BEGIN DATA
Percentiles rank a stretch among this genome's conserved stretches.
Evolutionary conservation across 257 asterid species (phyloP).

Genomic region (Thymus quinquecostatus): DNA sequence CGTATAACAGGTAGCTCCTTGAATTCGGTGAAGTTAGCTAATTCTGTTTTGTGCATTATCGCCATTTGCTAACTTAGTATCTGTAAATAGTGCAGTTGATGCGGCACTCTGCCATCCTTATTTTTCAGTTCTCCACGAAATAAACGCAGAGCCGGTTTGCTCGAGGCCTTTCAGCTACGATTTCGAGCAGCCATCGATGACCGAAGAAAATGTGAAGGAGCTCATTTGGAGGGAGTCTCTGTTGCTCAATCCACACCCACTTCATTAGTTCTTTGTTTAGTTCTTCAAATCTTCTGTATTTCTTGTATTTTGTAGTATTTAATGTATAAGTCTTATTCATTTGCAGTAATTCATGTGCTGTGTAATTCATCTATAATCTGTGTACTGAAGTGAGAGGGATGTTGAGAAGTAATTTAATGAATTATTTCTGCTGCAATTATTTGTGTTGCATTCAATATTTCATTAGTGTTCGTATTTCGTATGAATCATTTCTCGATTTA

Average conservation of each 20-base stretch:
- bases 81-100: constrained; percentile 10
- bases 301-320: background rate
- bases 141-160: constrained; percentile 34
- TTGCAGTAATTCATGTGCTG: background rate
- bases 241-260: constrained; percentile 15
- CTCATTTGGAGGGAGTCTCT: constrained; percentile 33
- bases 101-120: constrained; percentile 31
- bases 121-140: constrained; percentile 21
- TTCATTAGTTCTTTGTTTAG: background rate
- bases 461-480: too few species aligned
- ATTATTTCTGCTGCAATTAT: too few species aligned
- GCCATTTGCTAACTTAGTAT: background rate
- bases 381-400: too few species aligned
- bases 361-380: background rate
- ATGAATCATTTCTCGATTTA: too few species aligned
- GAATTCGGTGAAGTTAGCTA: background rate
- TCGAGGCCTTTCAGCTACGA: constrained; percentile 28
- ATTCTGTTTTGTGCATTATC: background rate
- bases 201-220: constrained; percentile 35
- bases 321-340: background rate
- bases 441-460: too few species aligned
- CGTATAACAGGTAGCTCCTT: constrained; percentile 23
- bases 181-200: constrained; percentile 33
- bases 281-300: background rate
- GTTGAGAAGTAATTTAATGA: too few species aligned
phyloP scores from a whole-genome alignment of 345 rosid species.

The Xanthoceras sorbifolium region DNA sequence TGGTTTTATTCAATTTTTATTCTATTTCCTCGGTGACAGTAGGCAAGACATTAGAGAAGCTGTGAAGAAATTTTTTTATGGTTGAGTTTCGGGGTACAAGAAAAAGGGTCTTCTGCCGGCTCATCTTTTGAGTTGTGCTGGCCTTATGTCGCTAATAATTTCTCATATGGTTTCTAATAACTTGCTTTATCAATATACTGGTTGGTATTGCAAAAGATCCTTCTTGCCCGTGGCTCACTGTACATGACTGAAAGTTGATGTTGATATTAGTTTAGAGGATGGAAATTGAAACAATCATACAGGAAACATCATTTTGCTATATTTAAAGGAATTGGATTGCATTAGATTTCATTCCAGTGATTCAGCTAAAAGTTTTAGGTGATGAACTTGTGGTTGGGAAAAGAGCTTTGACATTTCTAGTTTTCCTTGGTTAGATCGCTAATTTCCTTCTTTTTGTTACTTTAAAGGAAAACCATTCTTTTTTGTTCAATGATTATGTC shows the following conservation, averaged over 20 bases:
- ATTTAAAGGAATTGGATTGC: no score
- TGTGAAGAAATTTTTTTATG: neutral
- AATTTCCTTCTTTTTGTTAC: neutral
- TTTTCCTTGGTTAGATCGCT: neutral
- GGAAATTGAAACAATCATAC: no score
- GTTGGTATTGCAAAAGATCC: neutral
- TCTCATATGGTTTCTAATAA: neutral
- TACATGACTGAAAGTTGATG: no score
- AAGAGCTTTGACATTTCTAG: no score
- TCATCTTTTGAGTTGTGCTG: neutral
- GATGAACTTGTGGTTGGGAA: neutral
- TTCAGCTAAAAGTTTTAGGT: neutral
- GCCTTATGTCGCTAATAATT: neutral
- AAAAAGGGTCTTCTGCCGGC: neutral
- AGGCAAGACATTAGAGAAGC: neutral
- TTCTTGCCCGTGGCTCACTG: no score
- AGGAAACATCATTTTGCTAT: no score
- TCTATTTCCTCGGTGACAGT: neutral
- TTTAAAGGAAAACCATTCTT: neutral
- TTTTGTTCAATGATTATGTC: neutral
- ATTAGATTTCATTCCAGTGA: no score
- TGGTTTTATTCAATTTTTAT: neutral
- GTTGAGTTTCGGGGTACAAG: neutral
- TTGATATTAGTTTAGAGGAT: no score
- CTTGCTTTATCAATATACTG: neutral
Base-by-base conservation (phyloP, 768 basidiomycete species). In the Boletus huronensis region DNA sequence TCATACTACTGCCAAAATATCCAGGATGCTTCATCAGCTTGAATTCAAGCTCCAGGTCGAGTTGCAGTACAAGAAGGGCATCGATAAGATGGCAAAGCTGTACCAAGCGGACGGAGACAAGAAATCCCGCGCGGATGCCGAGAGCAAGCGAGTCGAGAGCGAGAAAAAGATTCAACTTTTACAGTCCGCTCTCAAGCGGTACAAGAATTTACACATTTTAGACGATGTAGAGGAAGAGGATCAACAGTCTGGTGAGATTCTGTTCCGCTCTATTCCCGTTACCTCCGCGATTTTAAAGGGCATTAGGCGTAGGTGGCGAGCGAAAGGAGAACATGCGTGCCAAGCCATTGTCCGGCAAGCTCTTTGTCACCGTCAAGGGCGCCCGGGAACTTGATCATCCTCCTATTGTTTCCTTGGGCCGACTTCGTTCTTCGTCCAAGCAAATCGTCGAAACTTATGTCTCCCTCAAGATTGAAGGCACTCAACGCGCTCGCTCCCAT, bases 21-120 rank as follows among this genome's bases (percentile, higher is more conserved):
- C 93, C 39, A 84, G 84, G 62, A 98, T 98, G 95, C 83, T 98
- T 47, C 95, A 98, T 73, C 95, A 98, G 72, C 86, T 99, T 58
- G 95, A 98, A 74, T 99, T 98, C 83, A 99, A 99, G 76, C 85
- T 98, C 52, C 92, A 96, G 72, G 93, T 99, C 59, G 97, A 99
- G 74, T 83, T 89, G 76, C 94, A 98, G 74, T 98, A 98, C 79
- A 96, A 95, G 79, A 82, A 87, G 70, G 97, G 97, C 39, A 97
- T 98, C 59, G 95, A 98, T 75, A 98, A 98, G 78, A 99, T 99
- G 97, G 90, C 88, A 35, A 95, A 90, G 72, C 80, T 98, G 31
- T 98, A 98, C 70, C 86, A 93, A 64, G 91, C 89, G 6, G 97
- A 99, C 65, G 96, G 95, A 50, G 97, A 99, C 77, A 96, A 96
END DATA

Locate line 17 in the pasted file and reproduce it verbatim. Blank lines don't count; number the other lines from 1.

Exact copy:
- bases 381-400: too few species aligned